The fawning attention given in the Australian media to all the diplomatic activity over the past two weeks seems to have deflected attention from some other important events with potentially significant implications for Australia.

Chinese Vice-Premier Liu He and US Treasury Secretary Janet Yellen met to discuss the removal of US tariffs. While doing little to tame US inflationary pressures, removal of the unilaterally imposed tariffs would provide a potential face-saving way back towards more constructive relations.

This was followed by a five-hour meeting of China’s Foreign Minister and US Secretary of State in Bali at the weekend.

The tempo of engagement at senior levels between the US and China is ramping up. Strategic competition won’t disappear, but the relationship might become less fractious, more co-operative.

Other than a potential nuclear war, the US has no choice but to share East Asia hegemony with China. The Indo-Pacific as a security system has proved as vacuous as its name implies.

India put an end to that when it refused to condemn Russia’s invasion of Ukraine. It then went on to continue its arms, energy and agricultural trade, while helping Russia find ways of circumventing Western financial sanctions. India merrily participated in the China-led BRICs summit, along with Russian President Vladimir Putin.

Australian foreign policy of the past decade can now be seen to have been wanting. It has been left in the dust of great power rivalry.

Australia’s bit-part in the drama has damaged the country, while not ensuring US continued hegemony in our region. China’s presence in the western Pacific is a monument to this failure. We have not been able to exert influence in the region in which we most aspire to do so.

This is not about the micro detail of aid programs, or how many times an Australian prime minister or foreign minister visited the region, or our policies on climate change. It is about great power rivalry.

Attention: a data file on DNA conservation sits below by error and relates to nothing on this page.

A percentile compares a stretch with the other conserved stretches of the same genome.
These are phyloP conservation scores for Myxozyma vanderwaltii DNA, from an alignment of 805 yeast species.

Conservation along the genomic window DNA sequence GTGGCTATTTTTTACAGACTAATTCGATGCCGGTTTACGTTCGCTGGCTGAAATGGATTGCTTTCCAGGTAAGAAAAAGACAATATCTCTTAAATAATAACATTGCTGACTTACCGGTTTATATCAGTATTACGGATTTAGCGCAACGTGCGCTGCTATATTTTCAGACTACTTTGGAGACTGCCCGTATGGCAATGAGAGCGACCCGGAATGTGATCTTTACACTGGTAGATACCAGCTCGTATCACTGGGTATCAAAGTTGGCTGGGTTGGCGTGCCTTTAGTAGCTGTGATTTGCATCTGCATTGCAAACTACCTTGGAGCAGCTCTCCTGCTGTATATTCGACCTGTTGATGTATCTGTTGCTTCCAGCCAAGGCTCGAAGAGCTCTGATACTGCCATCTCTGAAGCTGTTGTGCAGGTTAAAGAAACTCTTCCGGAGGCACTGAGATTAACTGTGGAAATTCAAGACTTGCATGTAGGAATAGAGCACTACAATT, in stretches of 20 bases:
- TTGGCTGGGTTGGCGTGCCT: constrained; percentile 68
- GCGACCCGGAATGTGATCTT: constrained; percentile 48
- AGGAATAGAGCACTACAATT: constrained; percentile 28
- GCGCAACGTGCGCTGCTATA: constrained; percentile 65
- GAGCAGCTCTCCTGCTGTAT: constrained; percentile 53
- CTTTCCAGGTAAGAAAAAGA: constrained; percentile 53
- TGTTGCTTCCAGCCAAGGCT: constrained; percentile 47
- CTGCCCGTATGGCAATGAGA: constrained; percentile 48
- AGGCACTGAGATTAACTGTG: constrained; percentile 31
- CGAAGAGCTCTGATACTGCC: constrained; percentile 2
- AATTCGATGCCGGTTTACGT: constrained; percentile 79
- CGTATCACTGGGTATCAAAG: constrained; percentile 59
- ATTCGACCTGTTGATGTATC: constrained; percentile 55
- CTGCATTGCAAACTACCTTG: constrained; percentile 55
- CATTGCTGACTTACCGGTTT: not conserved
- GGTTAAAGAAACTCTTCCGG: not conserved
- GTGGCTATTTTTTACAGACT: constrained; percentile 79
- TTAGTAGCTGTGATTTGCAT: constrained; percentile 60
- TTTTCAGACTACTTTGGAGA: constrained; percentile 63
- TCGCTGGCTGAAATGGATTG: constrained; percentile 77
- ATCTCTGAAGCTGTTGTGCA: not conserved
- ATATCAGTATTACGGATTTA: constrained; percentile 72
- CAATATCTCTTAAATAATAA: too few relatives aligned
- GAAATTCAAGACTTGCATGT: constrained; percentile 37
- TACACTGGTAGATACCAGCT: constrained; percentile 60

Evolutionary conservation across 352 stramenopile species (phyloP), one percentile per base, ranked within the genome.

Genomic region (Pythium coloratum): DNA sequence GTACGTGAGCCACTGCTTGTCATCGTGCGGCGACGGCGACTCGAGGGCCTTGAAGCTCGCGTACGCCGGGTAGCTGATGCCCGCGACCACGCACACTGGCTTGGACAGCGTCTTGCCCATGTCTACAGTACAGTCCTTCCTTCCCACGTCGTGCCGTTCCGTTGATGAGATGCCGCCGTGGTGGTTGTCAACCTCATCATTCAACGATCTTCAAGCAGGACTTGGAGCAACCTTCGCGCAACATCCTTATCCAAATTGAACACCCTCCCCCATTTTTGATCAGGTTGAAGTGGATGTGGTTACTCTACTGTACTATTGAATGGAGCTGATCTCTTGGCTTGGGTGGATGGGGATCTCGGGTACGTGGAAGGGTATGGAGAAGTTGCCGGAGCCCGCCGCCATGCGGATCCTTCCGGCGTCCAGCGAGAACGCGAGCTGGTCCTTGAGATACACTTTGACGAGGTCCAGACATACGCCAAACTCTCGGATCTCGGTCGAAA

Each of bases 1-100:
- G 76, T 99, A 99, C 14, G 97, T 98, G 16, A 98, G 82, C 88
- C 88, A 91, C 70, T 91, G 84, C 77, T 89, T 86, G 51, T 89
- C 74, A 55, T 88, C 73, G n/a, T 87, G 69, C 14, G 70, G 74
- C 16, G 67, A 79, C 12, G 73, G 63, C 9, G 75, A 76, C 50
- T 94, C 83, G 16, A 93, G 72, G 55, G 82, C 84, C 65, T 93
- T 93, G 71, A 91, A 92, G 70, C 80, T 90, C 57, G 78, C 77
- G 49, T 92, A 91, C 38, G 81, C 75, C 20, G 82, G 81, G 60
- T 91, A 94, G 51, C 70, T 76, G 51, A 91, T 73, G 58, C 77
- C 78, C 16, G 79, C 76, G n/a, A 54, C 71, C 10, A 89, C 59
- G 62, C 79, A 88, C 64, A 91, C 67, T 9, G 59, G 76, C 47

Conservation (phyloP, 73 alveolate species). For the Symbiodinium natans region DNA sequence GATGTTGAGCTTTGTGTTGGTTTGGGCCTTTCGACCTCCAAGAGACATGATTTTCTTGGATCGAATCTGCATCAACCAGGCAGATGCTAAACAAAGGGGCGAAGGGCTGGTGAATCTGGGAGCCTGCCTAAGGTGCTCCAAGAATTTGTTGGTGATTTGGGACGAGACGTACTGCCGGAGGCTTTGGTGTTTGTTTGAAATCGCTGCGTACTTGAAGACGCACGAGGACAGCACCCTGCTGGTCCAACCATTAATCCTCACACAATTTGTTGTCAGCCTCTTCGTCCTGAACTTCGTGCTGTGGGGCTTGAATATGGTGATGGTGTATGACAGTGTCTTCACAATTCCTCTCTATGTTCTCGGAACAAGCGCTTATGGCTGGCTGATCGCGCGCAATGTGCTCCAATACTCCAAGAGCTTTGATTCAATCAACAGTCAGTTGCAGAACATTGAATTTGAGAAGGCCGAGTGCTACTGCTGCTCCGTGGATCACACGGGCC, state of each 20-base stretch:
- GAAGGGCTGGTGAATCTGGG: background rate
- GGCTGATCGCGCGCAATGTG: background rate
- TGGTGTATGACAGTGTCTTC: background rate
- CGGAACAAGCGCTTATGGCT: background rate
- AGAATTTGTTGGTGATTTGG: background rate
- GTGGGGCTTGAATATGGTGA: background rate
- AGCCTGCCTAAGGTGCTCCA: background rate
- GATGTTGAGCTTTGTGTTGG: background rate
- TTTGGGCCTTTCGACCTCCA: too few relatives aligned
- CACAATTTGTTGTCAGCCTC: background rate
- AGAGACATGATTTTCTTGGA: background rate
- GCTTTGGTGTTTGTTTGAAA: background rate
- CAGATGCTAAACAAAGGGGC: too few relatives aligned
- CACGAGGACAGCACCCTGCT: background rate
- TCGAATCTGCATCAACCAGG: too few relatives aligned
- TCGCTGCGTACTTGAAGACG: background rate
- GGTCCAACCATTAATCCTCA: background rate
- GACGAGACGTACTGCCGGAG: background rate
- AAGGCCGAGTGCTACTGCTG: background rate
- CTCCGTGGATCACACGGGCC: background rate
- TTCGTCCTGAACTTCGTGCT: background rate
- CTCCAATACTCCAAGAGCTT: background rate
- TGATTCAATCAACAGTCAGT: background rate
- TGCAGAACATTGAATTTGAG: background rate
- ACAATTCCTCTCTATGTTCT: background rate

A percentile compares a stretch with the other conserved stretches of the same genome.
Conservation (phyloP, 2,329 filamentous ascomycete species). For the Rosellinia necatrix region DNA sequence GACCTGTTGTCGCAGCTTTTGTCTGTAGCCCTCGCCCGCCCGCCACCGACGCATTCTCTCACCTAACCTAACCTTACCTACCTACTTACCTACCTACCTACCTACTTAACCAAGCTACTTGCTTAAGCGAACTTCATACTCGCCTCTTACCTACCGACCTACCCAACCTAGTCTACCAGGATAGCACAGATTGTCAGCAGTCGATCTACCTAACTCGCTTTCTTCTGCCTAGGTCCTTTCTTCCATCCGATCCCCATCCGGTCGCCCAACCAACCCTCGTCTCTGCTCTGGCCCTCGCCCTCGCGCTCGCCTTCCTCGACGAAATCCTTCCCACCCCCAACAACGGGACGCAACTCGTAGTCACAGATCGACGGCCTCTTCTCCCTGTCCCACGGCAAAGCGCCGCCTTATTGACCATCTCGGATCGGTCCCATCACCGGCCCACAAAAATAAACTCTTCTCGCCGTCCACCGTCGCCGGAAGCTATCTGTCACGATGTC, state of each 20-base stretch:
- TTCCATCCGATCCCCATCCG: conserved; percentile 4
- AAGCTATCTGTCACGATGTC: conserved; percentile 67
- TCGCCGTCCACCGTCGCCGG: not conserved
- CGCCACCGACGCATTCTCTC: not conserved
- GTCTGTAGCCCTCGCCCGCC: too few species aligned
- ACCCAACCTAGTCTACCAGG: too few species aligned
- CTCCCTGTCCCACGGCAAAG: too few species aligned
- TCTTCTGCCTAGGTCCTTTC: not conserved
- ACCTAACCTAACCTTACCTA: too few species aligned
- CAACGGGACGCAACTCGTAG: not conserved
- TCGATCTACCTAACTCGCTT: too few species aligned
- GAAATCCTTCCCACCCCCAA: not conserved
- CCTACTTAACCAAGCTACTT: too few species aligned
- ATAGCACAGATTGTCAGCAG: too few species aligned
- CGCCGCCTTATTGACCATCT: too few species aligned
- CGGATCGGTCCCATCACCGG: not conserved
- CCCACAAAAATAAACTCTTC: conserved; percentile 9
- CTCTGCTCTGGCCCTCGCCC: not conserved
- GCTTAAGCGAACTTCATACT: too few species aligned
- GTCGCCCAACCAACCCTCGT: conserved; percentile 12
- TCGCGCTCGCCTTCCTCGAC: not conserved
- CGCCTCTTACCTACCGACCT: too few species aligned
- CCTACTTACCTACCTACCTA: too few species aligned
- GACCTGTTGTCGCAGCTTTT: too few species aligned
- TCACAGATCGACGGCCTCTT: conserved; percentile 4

Our bet has been entirely on the US which, with multiple global distractions, a deeply divided politics, and flagging will, has been unable to compete in the region of closest strategic interest to Australia.

This is not to welcome the changes, but to recognise the reality. China is not going away.

China does not threaten the security of the US mainland, or indeed the Western Hemisphere, although it has outplayed the US diplomatically in the US’s own sphere of influence for years. Little support was garnered in Central and Latin America to condemn Russia’s invasion of Ukraine.

In Madrid, the country of Cervantes, we had the spectacle of Don Quixote and his squire Sancho Panza tilting at windmills, trying to convince others that the world is not cast as it is.

At the same time, we had the prime ministers of Belgium and the Netherlands warning that China is not an enemy of Europe. And warning that equating China with Russia, as Albanese did, was not only a mistake, but potentially harmful.

Until Albanese changes the advisers who have taken Australia into these policy dead ends, he will continue to cut a quixotic figure on the world stage. Worse, he will run the risk that as China and the US recalibrate their relations, Australia will be left like a shag on a rock, and our security seriously unattended.

 This article was first published in AFR on 14 July 2022.